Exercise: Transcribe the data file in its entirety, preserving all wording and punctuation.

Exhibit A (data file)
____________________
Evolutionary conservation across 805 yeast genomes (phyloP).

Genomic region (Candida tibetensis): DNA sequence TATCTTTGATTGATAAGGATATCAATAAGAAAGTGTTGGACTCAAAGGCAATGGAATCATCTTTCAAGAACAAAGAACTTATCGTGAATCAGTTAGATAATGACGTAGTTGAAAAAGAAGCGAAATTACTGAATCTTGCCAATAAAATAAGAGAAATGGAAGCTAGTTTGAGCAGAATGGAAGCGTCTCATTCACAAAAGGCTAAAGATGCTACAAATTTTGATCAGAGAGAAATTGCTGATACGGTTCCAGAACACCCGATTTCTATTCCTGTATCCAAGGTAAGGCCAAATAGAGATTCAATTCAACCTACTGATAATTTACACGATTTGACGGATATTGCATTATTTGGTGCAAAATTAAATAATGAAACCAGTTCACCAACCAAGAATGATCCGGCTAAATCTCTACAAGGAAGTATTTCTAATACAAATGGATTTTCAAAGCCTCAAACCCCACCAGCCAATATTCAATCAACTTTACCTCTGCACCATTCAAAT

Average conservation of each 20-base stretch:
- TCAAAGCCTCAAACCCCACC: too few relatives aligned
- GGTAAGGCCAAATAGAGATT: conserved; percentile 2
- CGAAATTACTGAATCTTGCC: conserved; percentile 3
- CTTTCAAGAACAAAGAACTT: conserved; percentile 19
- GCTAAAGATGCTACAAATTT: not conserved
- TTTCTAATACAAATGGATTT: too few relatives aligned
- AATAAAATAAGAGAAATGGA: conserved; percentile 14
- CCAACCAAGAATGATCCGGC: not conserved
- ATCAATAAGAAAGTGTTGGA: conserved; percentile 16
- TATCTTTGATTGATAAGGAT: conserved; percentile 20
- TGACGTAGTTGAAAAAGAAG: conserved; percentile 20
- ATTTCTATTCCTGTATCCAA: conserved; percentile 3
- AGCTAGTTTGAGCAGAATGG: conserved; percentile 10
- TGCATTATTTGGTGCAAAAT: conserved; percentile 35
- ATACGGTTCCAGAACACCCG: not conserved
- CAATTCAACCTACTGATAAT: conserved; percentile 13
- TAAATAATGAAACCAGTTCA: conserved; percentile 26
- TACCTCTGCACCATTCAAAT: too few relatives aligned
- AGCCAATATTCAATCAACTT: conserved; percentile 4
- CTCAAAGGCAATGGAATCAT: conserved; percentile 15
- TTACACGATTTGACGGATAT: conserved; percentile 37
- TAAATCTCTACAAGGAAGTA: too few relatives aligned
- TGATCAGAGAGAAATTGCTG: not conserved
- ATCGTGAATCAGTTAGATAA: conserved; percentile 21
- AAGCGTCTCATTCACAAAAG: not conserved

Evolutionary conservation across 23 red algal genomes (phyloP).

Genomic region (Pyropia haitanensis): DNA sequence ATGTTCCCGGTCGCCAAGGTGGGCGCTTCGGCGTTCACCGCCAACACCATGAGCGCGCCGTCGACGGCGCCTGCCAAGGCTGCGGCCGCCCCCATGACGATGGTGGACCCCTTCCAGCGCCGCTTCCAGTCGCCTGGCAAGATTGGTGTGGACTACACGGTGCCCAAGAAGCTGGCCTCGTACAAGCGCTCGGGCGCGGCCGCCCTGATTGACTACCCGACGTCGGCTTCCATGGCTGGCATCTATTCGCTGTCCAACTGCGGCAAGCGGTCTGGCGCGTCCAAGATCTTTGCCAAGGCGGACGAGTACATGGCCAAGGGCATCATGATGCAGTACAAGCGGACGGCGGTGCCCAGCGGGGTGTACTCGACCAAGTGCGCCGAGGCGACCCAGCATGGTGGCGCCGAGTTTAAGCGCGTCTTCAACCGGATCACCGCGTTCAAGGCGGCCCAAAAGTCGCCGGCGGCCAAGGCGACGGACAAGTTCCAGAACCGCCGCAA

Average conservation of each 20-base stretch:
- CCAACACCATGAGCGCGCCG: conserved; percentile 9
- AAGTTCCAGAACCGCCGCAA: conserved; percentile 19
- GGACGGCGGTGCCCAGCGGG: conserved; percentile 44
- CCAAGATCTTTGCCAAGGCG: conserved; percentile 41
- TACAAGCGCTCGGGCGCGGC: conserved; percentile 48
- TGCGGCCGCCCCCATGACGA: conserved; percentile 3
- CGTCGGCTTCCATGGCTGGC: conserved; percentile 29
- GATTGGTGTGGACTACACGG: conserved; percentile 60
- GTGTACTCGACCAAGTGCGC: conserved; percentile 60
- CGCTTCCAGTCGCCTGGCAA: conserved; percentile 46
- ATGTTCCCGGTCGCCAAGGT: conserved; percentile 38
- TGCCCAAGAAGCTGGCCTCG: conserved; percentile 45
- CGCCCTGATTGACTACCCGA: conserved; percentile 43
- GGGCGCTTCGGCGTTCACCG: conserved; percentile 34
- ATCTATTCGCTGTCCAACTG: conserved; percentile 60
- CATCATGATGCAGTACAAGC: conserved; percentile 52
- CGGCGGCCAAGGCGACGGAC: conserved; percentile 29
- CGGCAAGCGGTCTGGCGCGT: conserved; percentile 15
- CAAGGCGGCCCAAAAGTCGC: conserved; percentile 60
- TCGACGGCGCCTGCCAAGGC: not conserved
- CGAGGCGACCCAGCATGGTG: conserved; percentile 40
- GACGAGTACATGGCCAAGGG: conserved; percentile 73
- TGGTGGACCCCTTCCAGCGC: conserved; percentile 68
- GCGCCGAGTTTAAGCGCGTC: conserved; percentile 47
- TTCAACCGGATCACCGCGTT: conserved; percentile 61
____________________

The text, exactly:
Evolutionary conservation across 805 yeast genomes (phyloP).

Genomic region (Candida tibetensis): DNA sequence TATCTTTGATTGATAAGGATATCAATAAGAAAGTGTTGGACTCAAAGGCAATGGAATCATCTTTCAAGAACAAAGAACTTATCGTGAATCAGTTAGATAATGACGTAGTTGAAAAAGAAGCGAAATTACTGAATCTTGCCAATAAAATAAGAGAAATGGAAGCTAGTTTGAGCAGAATGGAAGCGTCTCATTCACAAAAGGCTAAAGATGCTACAAATTTTGATCAGAGAGAAATTGCTGATACGGTTCCAGAACACCCGATTTCTATTCCTGTATCCAAGGTAAGGCCAAATAGAGATTCAATTCAACCTACTGATAATTTACACGATTTGACGGATATTGCATTATTTGGTGCAAAATTAAATAATGAAACCAGTTCACCAACCAAGAATGATCCGGCTAAATCTCTACAAGGAAGTATTTCTAATACAAATGGATTTTCAAAGCCTCAAACCCCACCAGCCAATATTCAATCAACTTTACCTCTGCACCATTCAAAT

Average conservation of each 20-base stretch:
- TCAAAGCCTCAAACCCCACC: too few relatives aligned
- GGTAAGGCCAAATAGAGATT: conserved; percentile 2
- CGAAATTACTGAATCTTGCC: conserved; percentile 3
- CTTTCAAGAACAAAGAACTT: conserved; percentile 19
- GCTAAAGATGCTACAAATTT: not conserved
- TTTCTAATACAAATGGATTT: too few relatives aligned
- AATAAAATAAGAGAAATGGA: conserved; percentile 14
- CCAACCAAGAATGATCCGGC: not conserved
- ATCAATAAGAAAGTGTTGGA: conserved; percentile 16
- TATCTTTGATTGATAAGGAT: conserved; percentile 20
- TGACGTAGTTGAAAAAGAAG: conserved; percentile 20
- ATTTCTATTCCTGTATCCAA: conserved; percentile 3
- AGCTAGTTTGAGCAGAATGG: conserved; percentile 10
- TGCATTATTTGGTGCAAAAT: conserved; percentile 35
- ATACGGTTCCAGAACACCCG: not conserved
- CAATTCAACCTACTGATAAT: conserved; percentile 13
- TAAATAATGAAACCAGTTCA: conserved; percentile 26
- TACCTCTGCACCATTCAAAT: too few relatives aligned
- AGCCAATATTCAATCAACTT: conserved; percentile 4
- CTCAAAGGCAATGGAATCAT: conserved; percentile 15
- TTACACGATTTGACGGATAT: conserved; percentile 37
- TAAATCTCTACAAGGAAGTA: too few relatives aligned
- TGATCAGAGAGAAATTGCTG: not conserved
- ATCGTGAATCAGTTAGATAA: conserved; percentile 21
- AAGCGTCTCATTCACAAAAG: not conserved

Evolutionary conservation across 23 red algal genomes (phyloP).

Genomic region (Pyropia haitanensis): DNA sequence ATGTTCCCGGTCGCCAAGGTGGGCGCTTCGGCGTTCACCGCCAACACCATGAGCGCGCCGTCGACGGCGCCTGCCAAGGCTGCGGCCGCCCCCATGACGATGGTGGACCCCTTCCAGCGCCGCTTCCAGTCGCCTGGCAAGATTGGTGTGGACTACACGGTGCCCAAGAAGCTGGCCTCGTACAAGCGCTCGGGCGCGGCCGCCCTGATTGACTACCCGACGTCGGCTTCCATGGCTGGCATCTATTCGCTGTCCAACTGCGGCAAGCGGTCTGGCGCGTCCAAGATCTTTGCCAAGGCGGACGAGTACATGGCCAAGGGCATCATGATGCAGTACAAGCGGACGGCGGTGCCCAGCGGGGTGTACTCGACCAAGTGCGCCGAGGCGACCCAGCATGGTGGCGCCGAGTTTAAGCGCGTCTTCAACCGGATCACCGCGTTCAAGGCGGCCCAAAAGTCGCCGGCGGCCAAGGCGACGGACAAGTTCCAGAACCGCCGCAA

Average conservation of each 20-base stretch:
- CCAACACCATGAGCGCGCCG: conserved; percentile 9
- AAGTTCCAGAACCGCCGCAA: conserved; percentile 19
- GGACGGCGGTGCCCAGCGGG: conserved; percentile 44
- CCAAGATCTTTGCCAAGGCG: conserved; percentile 41
- TACAAGCGCTCGGGCGCGGC: conserved; percentile 48
- TGCGGCCGCCCCCATGACGA: conserved; percentile 3
- CGTCGGCTTCCATGGCTGGC: conserved; percentile 29
- GATTGGTGTGGACTACACGG: conserved; percentile 60
- GTGTACTCGACCAAGTGCGC: conserved; percentile 60
- CGCTTCCAGTCGCCTGGCAA: conserved; percentile 46
- ATGTTCCCGGTCGCCAAGGT: conserved; percentile 38
- TGCCCAAGAAGCTGGCCTCG: conserved; percentile 45
- CGCCCTGATTGACTACCCGA: conserved; percentile 43
- GGGCGCTTCGGCGTTCACCG: conserved; percentile 34
- ATCTATTCGCTGTCCAACTG: conserved; percentile 60
- CATCATGATGCAGTACAAGC: conserved; percentile 52
- CGGCGGCCAAGGCGACGGAC: conserved; percentile 29
- CGGCAAGCGGTCTGGCGCGT: conserved; percentile 15
- CAAGGCGGCCCAAAAGTCGC: conserved; percentile 60
- TCGACGGCGCCTGCCAAGGC: not conserved
- CGAGGCGACCCAGCATGGTG: conserved; percentile 40
- GACGAGTACATGGCCAAGGG: conserved; percentile 73
- TGGTGGACCCCTTCCAGCGC: conserved; percentile 68
- GCGCCGAGTTTAAGCGCGTC: conserved; percentile 47
- TTCAACCGGATCACCGCGTT: conserved; percentile 61